Filmmaker Mahera Omar's documentary makes waves at Nepal film festival

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Mahera Omar’s documentary film ‘Sometimes even the shore drowns’ screens at the 5th Nepal cultural international film festival in Kathmandu on March 30, 2024. — Supplied
Mahera Omar’s documentary film ‘Sometimes even the shore drowns’ screens at the 5th Nepal cultural international film festival in Kathmandu on March 30, 2024. — Supplied

Filmmaker Mahera Omar’s short documentary "Sometimes Even The Shore Drowns — inspired by Rachel Carson’s 1955 book "The Edge of the Sea" — garnered critical acclaim at a screening in Nepal on Saturday.

The short film was screened at the 5th Nepal Cultural International Film Festival in Kathmandu on Saturday (today), while it debuted in Pakistan at Koel Gallery in Karachi as part of their Saahil Ki Kahaniyan art exhibition.

According to Omar, the marine-coastal documentary, titled in Urdu as “Kabhi aisai bhi hota hai ke kinare doob jate hain” is a cinematic ode to the myriad of marine life on the intertidal mudflats of Karachi. 

Set against the backdrop of human activity in and around mangrove forest creeks, amidst steaming vessels and a new skyline, the film takes you on a silent journey through a delicate wetland ecosystem on the shores of an industrial city,” said the director’s statement.

The theatrical poster of Mahera Omars documentary. — @MaheraOmar
The theatrical poster of Mahera Omar's documentary. — @MaheraOmar

The film navigates a series of interconnected saltwater creeks lined with an extensive mangrove forest ecosystem off the coast of Karachi city.

“These delicate wetlands are home to marine biodiversity as diverse as the lugworm on the intertidal mudflats to flocks of pelicans and pink flamingoes in the winter,” according to the director’s statement.

It craftily zooms in on each of these species, which are intricately connected in the web of life, as are the fisherfolk community that depended on the forest for their livelihood.

Karachi is home to three species of mangroves, with Avicennia Marina being the most abundant.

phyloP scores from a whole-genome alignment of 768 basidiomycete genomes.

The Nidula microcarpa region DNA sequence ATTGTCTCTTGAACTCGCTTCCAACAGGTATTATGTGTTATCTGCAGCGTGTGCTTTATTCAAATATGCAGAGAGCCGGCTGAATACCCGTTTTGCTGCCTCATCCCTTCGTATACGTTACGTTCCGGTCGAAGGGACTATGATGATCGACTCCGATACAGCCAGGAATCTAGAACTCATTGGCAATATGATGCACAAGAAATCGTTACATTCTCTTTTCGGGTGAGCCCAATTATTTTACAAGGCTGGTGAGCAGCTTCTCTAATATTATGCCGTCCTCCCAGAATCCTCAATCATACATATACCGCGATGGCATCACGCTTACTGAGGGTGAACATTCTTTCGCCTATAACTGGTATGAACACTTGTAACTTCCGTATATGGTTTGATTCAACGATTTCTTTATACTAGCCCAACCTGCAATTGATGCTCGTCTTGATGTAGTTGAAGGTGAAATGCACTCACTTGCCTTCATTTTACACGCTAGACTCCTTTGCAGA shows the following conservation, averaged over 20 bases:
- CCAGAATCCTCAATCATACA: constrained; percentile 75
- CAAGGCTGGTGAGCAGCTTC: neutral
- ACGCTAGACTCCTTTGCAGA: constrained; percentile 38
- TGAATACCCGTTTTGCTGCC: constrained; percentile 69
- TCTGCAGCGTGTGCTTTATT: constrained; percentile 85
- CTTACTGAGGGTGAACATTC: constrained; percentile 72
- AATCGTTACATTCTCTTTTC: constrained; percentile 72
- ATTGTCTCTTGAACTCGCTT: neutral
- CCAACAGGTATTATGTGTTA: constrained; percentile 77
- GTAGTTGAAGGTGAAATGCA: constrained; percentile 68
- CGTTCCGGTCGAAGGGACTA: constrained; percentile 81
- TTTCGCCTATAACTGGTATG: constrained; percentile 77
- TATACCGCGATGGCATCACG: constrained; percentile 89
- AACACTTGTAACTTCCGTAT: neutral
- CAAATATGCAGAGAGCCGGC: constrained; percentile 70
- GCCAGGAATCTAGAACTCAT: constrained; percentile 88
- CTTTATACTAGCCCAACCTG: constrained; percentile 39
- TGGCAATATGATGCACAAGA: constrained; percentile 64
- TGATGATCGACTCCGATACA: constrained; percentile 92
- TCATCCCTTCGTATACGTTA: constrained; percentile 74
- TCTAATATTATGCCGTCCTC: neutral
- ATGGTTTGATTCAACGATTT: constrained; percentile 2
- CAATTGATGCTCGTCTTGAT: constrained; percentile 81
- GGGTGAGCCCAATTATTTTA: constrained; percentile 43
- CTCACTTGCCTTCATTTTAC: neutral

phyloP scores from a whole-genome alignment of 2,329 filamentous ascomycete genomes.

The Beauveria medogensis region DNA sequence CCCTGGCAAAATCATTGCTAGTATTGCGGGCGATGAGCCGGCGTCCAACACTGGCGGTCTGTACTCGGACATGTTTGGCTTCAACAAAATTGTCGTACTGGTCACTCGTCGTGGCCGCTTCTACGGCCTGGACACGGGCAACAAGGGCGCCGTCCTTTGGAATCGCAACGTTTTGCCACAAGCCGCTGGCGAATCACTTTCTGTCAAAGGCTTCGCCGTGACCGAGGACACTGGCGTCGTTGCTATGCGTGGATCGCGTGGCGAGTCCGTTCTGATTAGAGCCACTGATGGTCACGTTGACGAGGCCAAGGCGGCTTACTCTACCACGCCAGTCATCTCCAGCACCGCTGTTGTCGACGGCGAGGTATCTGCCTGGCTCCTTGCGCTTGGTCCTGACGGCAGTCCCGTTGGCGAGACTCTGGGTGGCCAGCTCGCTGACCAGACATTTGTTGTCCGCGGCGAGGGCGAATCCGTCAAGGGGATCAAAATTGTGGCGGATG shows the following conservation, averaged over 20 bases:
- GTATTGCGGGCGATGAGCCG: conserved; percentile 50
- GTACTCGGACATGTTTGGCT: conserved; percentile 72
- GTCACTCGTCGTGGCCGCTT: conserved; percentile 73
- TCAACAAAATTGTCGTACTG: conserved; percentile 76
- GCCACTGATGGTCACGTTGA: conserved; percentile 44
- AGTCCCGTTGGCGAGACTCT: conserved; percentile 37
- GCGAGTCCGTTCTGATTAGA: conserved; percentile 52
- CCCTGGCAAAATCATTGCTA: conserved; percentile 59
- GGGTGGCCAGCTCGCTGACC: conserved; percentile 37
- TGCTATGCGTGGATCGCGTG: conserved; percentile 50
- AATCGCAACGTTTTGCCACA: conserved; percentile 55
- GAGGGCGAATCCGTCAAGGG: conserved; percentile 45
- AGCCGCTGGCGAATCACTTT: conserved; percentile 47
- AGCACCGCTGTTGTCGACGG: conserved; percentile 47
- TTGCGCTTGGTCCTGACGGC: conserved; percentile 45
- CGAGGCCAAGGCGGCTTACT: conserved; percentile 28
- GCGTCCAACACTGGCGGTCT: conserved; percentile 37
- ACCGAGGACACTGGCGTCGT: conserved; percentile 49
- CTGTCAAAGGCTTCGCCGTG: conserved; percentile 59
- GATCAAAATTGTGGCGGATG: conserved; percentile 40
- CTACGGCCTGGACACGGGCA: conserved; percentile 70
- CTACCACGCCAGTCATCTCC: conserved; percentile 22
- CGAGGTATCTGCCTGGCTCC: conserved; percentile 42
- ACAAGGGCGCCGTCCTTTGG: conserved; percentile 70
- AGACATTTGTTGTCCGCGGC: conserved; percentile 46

— Filmfreeway
— Filmfreeway

Its air-breathing roots jut out from the mudflats, keeping them stable in the strongest of stormy weather.

The forest canopy, if allowed to reach its natural potential, can reach dizzying heights of up to 10 metres and is a carbon store and source of oxygen for the megacity.

Omar has truly captured what’s going on between the ebb and flow of tides around the coast of the metropolis. She has, like a true environment warrior, explored the city's exposed shoreline, which is home to a fish that walks on land, the mud crab that clings tenaciously to mangrove tree trunks, the mighty periwinkle, the bubbler crab that spits out sandballs, the long-legged egret that fishes, the curlew that stalks fiddler crabs, and the carnivorous marine gastropod molluscs, aka the nudibranchs.

— Filmfreeway
— Filmfreeway

The documentary cuts deep into the issues of the man-caused degradation of coastal ecosystems.

It lays bare how much of the precious natural heritage with which Karachi is blessed is neither protected nor declared a national park.

In addition to touching a number of other sore points, it also talks about how resources are plundered with impunity thanks to commercial logging, land reclamation, and illegal wildlife trade that is depleting biodiversity and disrupting forest health.

"The relentless release of untreated raw sewage and industrial waste has wreaked havoc on the mudflats, with toxins accumulating up the food chain from the fish and the mud crabs to us humans," it argues.

Director’s profile

Mahera Omar is a filmmaker and co-founder of the Pakistan Animal Welfare Society, a nonprofit that advocates biodiversity protection, environmental justice and compassion towards sentient beings.

Her films have been exhibited in Pakistan as well as at international film festivals including Film South Asia, Istanbul International Architecture and Urban Films Festival and Delhi International Film Festival.

Highlights of her filmography include "Perween Rahman — The Rebel Optimist" and the Dream Journey’s musical travelogues. With an abiding interest in Karachi, its environment, plants and animals that share the city with its 20 million inhabitants, she works to document ecosystems that shape Karachi today.

When asked about her future ventures, Omar told Geo.tv said she was currently working on a feature-length documentary about air pollution in Pakistan, while another focusing on Karachi’s biodiversity was under production.